Analyst, investor, saké brewer, mochi maker

Asking the right questions is a skill that helps Russell Kohn, '03, succeed in a career spanning research analysis for an investment company and founding New York's first saké brewery. It's an ability he traces back to his time writing for U-high's student newspaper, the U-High Midway.

"It's always been about asking what information we need to decide the best way forward," says Mr. Kohn, adding that the value of a Lab education was less about facts than how to think about—and with—them.

While an undergraduate at Washington University in St. Louis, he needed advice on how to run a student investment fund that he'd started. He was eventually connected with John W. Rogers, Jr., '76, former Lab board chair and current UChicago trustee. Mr. Rogers, who is chairman of Ariel Investments, did more than give Mr. Kohn his thoughts about the undergraduate fund. He also offered him an internship, and then a job.

"John was a huge influence on me. In meetings he even referenced Lab history teacher, Mr. [Earl] Bell, who always emphasized focusing on what matters," he says.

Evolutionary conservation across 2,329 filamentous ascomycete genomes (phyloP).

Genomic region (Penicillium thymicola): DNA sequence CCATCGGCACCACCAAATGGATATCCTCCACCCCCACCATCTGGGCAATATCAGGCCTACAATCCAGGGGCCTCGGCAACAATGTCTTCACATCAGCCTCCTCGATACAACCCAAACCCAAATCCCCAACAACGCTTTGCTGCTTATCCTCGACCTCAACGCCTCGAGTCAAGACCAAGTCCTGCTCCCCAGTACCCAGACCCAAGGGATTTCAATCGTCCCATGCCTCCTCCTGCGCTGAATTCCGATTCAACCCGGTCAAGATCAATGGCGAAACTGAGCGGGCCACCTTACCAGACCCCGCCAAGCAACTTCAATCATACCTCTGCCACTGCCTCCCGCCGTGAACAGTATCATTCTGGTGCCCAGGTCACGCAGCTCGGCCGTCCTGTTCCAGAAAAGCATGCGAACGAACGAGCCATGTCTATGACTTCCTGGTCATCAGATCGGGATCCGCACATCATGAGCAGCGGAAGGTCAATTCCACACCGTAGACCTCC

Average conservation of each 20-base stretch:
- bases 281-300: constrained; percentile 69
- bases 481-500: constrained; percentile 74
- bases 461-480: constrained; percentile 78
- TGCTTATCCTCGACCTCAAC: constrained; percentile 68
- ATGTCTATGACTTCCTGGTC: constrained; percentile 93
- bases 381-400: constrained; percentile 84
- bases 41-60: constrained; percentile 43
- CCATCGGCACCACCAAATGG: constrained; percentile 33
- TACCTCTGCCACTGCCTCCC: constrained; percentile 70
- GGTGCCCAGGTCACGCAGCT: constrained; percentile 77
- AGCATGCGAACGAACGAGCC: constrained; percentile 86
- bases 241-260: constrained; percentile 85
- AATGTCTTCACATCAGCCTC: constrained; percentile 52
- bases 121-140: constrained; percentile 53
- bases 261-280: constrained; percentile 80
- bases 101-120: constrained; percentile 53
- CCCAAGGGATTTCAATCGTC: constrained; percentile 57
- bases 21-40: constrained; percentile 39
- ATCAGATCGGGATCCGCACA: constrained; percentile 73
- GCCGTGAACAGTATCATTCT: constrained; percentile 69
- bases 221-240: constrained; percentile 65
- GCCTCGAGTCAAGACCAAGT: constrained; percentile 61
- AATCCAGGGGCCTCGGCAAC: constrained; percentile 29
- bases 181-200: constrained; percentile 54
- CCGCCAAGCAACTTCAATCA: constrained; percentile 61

After he sold his stake in the saké brewery, Mr. Kohn had an opportunity to try his hand at mochi—a Japanese rice cake dessert with an ice cream filling. He broke it down to two questions: Are there good and trustworthy people behind this product, and could he both bring something to the table while learning from the experience?

Now Mochidoki's chief operating officer, he has spent the last six months helping to grow the business and expand their reach in high-end Japanese restaurants in the United States. Although tempted by some "out there" flavors like pistachio, salted caramel, and wasabi, his favorite so far has been passion fruit.

"The Lab toolkit is the same, no matter where I've applied it," says Mr. Kohn. At Ariel, his questions were about whether to invest or not. In the world of mochi, the spectrum of possible decisions is broader ("Do they use this brand or that brand?" "This ingredient or that one?"), but the fundamentals are the same.

Ultimately, asking the right questions and homing in on what's really important are the skills that have allowed him to succeed, without sacrificing his sanity.

"There's no pride in being busy, the pride is in getting things done," says Mr. Kohn. "It's not about how many hours you put in, it's about finding the things that really move the needle."

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